UNFPA Highlights Threats of COVID-19 Pandemic to Women and Girls
UN Photo/Gill Fickling
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The brief titled, ‘COVID-19: A Gender Lens,' highlights how a pandemic can heighten domestic violence risk, teenage pregnancy, and the diversion of resources from sexual and reproductive health.

The authors also note that women's participation in care work raises their risk of exposure to COVID-19.

The technical brief was released by the UN Population Fund on 19 March 2020.

A technical brief from the UN Population Fund sheds light on how a disease outbreak can have different impacts on women and men. It highlights that sexual and reproductive health and rights are a significant public health issue, and require high attention during the COVID-19 pandemic.

The brief titled, ‘COVID-19: A Gender Lens: Protecting sexual and reproductive health and rights, and promoting gender equality,’ was released on 19 March 2020. It notes that in times of crisis, increased household tensions can increase the risk of domestic violence. At the same time, the systems for protecting women and girls may weaken or break down. 

With schools closed around the world, girls are more exposed to sexual violence and unwanted pregnancy.

With schools around the world closed during the pandemic, the technical brief notes that girls are more exposed to sexual violence and unwanted pregnancy, based on experiences in West Africa during the Ebola outbreak in 2014-2016. In Sierra Leone, schools closed for nine months, and the country saw a spike of 18,000 teenage pregnancies. Many of the girls were then banned from attending school when it reopened, leading some to miss university entrance exams.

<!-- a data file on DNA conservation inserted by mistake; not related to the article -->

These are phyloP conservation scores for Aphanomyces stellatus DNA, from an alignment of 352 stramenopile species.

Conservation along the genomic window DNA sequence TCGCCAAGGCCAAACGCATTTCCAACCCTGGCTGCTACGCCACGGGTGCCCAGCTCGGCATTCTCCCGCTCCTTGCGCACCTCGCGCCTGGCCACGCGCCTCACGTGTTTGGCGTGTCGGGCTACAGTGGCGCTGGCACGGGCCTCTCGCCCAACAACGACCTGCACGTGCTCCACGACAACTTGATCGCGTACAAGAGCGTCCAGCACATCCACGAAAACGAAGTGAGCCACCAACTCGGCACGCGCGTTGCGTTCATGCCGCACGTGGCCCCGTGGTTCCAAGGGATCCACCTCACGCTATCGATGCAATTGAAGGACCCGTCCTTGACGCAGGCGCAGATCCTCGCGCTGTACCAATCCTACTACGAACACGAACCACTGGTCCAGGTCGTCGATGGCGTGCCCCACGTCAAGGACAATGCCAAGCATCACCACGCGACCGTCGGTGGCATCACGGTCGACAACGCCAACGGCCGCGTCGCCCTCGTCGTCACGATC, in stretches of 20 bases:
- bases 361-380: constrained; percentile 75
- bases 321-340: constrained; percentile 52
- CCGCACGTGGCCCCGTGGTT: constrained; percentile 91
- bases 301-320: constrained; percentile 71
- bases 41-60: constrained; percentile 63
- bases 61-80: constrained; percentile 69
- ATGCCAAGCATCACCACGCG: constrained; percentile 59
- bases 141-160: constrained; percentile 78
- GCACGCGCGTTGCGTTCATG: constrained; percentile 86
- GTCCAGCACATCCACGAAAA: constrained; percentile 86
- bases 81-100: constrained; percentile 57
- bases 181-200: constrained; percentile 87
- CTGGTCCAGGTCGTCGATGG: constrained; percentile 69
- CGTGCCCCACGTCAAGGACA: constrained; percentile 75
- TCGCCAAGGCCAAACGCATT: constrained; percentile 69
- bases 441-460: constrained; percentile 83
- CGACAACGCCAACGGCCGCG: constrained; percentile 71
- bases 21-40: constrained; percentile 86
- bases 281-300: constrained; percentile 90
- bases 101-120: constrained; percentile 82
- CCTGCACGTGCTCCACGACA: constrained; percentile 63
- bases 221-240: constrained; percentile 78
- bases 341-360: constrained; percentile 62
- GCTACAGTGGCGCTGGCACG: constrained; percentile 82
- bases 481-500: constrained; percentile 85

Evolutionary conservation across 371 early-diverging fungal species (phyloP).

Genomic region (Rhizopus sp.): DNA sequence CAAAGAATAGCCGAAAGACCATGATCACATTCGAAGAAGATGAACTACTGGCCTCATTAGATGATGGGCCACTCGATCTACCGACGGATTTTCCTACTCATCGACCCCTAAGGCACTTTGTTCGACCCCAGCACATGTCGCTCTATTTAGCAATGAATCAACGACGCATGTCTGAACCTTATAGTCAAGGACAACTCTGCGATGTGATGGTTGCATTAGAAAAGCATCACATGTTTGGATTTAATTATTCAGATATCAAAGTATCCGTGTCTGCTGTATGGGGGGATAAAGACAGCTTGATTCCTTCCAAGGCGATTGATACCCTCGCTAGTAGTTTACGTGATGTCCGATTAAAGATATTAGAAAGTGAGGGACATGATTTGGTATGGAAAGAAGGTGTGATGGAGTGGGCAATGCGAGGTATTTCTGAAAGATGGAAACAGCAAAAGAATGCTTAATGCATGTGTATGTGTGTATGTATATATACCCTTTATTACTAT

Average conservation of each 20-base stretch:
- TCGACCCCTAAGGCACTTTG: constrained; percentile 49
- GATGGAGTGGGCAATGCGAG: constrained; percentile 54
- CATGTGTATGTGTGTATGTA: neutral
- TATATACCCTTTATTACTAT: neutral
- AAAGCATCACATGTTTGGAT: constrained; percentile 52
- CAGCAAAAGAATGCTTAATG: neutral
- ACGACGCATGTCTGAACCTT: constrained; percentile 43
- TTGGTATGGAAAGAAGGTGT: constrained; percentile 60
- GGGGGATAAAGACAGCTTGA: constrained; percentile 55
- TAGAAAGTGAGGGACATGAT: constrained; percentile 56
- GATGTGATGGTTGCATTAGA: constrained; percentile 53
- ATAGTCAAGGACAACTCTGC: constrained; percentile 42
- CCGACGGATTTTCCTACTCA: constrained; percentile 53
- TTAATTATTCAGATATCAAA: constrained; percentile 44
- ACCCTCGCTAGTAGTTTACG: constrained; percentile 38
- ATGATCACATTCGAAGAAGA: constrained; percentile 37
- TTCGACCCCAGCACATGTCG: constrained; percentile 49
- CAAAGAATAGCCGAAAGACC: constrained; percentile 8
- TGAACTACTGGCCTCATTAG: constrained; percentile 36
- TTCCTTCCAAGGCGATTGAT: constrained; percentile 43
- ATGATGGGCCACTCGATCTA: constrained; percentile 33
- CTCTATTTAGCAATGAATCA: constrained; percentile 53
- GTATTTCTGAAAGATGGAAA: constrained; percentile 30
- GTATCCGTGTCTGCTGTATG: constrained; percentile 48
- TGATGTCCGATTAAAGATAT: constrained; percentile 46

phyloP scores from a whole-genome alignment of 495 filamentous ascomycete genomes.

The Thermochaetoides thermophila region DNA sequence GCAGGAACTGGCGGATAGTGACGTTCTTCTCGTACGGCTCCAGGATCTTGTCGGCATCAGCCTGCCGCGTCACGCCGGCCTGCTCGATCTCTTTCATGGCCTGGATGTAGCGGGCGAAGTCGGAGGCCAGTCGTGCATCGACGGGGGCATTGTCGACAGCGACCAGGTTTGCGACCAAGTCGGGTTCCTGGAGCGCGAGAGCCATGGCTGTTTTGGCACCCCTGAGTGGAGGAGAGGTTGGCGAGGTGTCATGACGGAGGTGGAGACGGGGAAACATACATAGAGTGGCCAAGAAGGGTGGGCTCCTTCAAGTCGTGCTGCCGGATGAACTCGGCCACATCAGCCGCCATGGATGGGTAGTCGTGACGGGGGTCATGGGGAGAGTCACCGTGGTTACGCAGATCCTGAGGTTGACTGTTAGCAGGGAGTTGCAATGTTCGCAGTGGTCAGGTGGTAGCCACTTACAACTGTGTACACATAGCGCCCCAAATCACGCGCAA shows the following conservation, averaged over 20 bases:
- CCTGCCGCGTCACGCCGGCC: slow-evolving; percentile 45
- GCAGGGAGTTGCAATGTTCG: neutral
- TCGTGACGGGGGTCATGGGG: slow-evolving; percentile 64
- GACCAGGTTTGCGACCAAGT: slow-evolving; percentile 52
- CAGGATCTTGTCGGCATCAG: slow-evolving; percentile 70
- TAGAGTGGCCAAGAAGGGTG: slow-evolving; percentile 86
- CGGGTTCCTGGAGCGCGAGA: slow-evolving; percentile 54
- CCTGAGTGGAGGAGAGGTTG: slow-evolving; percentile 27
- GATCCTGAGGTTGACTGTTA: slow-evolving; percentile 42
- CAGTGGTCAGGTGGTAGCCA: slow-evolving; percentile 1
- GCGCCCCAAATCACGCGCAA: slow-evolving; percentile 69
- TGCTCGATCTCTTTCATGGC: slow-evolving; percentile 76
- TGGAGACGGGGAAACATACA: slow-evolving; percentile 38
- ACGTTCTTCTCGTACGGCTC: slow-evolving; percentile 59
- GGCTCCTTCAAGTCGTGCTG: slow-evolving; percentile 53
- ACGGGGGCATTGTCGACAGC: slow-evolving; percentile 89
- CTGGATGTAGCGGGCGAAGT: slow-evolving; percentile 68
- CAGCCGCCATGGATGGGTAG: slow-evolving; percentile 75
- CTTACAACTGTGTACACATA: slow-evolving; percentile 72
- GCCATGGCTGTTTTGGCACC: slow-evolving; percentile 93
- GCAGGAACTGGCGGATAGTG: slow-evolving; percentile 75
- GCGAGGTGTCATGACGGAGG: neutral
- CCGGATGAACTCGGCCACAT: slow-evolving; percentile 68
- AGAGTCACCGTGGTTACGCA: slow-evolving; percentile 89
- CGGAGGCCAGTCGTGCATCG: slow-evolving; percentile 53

An expert from Equality Now said the majority of these teenagers “were violated in the context of the Ebola virus quarantine. People were told to stay home, and many girls were violated by their relatives and neighbors and people they knew.”

On sexual and reproductive health, services and resources may be diverted to deal with the outbreak, which can lead to outcomes such as increased maternal and newborn mortality, increased unmet need for contraception, and increased number of unsafe abortions and sexually transmitted infections. In addition, supply chain strains due to the pandemic can affect services and commodities for menstrual health and other aspects of sexual and reproductive health. 

The authors also note that women’s “front-line interaction with communities and their participation in much of the care work” heightens their risk of exposure. At the same time, their proximity to the community makes women “well placed to positively influence the design and implementation of prevention activities and community engagement.” [UNFPA press release] [Publication: COVID-19: A gender lens: Protecting sexual and reproductive health and rights, and promoting gender equality

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